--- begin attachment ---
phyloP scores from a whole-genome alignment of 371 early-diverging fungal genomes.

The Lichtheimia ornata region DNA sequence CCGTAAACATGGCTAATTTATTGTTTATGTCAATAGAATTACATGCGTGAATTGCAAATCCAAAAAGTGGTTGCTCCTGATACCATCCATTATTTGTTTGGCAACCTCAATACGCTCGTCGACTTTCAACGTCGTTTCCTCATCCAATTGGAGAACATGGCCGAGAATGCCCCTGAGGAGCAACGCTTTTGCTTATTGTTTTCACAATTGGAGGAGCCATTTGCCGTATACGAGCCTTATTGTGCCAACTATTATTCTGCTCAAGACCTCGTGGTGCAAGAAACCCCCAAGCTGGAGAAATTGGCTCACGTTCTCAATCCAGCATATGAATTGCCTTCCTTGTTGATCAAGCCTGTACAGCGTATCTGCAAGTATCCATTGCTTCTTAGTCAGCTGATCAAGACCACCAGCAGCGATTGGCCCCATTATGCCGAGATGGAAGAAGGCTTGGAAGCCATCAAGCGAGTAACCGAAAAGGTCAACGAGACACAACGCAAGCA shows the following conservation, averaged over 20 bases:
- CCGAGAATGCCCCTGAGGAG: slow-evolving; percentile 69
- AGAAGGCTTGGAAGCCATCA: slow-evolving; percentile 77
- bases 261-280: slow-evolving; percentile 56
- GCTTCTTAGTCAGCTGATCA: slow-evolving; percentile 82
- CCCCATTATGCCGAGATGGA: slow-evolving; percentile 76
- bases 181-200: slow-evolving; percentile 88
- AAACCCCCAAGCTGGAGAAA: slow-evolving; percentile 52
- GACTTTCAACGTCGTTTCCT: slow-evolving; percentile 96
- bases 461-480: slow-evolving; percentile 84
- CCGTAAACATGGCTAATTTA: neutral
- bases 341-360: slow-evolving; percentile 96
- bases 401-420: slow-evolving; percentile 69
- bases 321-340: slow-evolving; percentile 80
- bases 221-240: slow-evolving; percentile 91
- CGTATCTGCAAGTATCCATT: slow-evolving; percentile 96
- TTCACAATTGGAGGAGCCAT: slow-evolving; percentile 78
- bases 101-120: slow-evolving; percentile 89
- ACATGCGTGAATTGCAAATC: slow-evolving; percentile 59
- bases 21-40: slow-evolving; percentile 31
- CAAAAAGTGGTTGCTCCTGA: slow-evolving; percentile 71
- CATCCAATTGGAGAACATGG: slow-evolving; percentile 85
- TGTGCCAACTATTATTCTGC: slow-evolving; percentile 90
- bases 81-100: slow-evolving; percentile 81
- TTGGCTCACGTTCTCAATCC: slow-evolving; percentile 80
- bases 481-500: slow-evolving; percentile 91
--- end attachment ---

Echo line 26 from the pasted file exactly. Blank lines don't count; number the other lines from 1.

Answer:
- TTGGCTCACGTTCTCAATCC: slow-evolving; percentile 80